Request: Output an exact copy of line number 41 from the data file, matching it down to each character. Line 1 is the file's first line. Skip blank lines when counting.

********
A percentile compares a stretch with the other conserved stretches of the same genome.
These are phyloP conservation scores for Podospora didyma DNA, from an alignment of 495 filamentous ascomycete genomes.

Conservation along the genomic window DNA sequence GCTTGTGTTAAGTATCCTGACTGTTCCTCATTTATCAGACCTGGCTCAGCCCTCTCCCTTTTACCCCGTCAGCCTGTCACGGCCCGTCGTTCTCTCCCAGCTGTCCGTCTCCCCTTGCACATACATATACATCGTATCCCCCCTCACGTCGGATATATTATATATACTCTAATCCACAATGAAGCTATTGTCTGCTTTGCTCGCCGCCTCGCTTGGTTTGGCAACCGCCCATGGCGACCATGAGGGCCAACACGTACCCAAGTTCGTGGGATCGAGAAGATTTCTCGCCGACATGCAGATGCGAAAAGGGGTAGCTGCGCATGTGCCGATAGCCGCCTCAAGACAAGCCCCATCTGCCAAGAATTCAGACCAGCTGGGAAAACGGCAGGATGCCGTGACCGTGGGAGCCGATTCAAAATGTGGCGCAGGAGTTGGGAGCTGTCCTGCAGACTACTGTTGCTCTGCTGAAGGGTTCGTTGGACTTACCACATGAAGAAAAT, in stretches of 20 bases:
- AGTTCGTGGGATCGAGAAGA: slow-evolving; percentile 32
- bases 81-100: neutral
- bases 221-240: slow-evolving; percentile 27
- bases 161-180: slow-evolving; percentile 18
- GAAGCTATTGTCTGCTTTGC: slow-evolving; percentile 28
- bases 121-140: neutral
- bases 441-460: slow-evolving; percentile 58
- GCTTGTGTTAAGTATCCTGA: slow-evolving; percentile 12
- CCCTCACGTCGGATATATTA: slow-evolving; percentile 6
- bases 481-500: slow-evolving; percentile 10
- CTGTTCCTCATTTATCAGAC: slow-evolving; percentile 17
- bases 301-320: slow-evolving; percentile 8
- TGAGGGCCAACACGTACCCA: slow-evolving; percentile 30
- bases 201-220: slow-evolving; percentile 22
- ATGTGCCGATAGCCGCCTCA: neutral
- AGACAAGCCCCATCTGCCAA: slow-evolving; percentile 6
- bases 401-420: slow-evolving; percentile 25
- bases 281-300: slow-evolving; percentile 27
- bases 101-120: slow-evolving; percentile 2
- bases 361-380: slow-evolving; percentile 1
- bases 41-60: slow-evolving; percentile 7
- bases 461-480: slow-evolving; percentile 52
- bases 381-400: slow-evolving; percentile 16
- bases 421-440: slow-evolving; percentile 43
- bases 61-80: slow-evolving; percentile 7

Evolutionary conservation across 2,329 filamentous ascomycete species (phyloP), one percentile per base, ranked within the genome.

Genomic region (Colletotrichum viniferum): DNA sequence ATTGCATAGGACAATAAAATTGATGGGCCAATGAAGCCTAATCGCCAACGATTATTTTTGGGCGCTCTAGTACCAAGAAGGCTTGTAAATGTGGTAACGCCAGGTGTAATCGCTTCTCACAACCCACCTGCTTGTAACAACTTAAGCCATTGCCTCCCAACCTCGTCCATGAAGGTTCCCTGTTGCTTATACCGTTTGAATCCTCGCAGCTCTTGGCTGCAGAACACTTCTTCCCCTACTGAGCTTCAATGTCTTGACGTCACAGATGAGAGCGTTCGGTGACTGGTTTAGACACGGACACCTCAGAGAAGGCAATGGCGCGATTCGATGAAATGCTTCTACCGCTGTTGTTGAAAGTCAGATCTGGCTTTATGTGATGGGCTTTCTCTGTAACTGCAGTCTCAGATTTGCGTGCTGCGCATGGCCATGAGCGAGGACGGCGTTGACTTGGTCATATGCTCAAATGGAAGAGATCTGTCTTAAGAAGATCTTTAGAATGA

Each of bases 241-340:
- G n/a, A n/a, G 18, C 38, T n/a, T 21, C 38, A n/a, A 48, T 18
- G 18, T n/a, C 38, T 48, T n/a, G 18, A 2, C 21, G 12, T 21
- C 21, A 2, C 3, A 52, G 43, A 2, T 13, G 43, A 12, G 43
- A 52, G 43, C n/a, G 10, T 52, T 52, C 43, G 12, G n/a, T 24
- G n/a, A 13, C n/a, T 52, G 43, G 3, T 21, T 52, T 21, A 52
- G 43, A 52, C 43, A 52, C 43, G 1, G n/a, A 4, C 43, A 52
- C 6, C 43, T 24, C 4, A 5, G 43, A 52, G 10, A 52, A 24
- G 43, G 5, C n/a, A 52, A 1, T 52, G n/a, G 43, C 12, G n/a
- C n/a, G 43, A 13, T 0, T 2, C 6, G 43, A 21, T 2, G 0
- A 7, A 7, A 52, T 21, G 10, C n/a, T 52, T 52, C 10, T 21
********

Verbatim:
- A 7, A 7, A 52, T 21, G 10, C n/a, T 52, T 52, C 10, T 21